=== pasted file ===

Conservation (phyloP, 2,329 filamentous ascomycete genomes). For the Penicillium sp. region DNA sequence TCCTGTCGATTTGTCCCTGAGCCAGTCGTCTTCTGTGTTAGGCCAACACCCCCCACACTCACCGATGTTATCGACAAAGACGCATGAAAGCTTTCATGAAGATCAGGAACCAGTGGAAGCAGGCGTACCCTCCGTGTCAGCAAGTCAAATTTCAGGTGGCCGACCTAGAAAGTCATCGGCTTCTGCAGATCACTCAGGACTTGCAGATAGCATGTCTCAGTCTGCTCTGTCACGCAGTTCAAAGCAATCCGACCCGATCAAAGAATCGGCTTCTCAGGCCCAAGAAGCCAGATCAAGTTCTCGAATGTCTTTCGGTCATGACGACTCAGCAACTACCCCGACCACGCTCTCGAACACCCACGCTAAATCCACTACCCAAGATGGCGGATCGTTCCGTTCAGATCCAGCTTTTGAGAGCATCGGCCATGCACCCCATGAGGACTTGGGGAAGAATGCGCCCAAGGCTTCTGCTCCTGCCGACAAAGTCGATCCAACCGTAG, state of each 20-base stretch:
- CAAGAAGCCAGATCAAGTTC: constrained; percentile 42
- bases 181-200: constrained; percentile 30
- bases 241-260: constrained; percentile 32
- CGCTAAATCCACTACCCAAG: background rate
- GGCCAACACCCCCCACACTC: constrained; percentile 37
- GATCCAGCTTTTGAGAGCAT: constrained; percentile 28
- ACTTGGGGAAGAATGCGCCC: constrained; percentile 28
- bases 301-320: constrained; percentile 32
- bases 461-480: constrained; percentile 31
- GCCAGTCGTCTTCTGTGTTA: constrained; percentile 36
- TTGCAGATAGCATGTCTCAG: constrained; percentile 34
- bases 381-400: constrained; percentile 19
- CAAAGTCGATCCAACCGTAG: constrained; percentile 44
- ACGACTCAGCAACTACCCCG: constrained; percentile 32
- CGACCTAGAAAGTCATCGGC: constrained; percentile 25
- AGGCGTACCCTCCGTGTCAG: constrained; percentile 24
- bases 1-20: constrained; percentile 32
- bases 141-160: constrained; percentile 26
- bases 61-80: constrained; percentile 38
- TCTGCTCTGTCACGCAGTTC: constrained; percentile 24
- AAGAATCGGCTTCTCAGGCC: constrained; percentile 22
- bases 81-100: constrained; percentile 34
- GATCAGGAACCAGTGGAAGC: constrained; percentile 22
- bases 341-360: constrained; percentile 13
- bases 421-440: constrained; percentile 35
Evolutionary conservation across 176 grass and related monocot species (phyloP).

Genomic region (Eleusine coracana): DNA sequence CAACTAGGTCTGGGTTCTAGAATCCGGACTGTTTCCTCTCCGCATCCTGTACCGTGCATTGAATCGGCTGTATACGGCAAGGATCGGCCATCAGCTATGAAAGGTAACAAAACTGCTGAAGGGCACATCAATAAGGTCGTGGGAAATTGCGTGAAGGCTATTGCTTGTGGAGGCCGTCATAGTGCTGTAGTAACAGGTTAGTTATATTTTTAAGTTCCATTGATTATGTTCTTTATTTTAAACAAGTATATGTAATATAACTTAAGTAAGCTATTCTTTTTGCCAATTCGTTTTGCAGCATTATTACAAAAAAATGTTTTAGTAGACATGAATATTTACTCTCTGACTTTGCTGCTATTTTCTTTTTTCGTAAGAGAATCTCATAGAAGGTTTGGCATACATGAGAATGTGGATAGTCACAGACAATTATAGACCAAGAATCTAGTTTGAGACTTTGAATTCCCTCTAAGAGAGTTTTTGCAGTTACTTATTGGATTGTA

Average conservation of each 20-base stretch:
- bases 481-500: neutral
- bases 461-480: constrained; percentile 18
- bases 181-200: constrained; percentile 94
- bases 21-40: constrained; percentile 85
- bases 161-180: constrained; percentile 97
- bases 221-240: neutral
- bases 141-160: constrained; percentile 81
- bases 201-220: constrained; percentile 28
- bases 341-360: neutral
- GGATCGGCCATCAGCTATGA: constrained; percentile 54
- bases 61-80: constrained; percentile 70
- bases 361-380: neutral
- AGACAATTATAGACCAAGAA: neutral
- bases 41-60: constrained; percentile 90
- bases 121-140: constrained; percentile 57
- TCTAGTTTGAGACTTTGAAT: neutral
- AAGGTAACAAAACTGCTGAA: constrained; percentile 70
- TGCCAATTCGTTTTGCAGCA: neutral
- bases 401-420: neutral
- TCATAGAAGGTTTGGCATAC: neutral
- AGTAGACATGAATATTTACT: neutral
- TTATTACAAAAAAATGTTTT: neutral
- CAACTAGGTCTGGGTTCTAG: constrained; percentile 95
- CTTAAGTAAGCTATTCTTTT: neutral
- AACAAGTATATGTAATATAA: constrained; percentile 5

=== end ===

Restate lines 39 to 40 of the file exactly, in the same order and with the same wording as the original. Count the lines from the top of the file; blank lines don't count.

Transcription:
- GGATCGGCCATCAGCTATGA: constrained; percentile 54
- bases 61-80: constrained; percentile 70